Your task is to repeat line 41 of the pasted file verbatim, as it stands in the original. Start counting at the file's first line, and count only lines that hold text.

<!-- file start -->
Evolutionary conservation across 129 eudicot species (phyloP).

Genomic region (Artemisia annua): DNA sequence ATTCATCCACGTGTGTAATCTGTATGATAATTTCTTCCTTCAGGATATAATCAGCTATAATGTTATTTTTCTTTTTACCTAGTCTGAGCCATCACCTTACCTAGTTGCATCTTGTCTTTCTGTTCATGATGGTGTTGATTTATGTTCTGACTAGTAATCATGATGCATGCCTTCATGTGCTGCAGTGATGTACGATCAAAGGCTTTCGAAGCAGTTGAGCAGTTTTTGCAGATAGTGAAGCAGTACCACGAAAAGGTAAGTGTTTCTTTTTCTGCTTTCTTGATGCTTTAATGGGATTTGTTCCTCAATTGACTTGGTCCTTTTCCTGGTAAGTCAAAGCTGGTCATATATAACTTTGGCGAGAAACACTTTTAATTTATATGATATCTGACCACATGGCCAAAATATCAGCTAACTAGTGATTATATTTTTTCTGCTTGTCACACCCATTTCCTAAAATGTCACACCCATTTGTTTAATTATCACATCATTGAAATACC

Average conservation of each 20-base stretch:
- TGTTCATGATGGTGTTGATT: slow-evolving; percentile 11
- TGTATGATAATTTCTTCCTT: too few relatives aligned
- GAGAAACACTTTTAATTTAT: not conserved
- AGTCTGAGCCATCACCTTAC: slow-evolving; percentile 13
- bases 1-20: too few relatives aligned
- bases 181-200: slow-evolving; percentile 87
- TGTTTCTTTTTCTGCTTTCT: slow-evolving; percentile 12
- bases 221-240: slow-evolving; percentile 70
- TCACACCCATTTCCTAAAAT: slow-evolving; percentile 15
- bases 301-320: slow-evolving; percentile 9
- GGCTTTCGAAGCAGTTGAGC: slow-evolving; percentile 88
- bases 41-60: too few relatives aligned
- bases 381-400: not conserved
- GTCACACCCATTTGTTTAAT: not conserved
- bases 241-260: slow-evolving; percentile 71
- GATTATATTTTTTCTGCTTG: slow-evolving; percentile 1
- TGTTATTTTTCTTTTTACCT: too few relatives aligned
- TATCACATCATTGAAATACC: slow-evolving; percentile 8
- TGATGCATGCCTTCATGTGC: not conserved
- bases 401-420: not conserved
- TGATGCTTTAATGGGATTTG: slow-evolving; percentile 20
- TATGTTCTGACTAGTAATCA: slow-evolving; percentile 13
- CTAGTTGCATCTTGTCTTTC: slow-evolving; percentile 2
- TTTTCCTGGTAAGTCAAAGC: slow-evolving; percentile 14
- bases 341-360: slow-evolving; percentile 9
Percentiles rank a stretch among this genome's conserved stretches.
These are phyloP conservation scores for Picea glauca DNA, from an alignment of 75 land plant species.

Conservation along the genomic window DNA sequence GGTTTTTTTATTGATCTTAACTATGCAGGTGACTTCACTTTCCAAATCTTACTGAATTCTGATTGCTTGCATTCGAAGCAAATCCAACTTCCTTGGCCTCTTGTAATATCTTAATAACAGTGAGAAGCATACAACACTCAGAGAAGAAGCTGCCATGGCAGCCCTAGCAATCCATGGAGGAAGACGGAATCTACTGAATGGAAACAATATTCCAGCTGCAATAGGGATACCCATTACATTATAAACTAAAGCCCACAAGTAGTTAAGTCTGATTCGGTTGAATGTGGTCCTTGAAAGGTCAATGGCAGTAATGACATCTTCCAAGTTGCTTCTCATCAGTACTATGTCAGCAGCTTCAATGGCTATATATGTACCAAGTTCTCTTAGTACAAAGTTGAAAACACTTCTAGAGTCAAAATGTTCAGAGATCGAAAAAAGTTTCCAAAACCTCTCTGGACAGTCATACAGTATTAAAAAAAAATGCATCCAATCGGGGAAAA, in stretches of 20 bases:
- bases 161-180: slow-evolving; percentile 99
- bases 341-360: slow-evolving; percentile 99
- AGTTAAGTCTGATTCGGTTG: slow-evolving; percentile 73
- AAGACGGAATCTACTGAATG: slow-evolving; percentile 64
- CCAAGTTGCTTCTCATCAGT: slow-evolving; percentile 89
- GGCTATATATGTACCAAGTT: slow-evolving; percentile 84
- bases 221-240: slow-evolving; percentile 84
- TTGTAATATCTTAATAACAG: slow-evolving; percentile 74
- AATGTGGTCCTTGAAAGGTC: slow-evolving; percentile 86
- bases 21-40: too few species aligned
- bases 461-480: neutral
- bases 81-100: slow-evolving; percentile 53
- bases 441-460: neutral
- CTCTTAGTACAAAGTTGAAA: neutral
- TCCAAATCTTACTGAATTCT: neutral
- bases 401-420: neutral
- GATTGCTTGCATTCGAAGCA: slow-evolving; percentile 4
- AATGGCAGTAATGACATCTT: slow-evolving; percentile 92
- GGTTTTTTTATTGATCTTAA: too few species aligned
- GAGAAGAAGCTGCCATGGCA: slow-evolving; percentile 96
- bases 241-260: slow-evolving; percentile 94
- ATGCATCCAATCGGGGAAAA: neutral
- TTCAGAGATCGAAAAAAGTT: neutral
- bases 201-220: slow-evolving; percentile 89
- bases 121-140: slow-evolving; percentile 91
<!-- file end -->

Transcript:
- bases 21-40: too few species aligned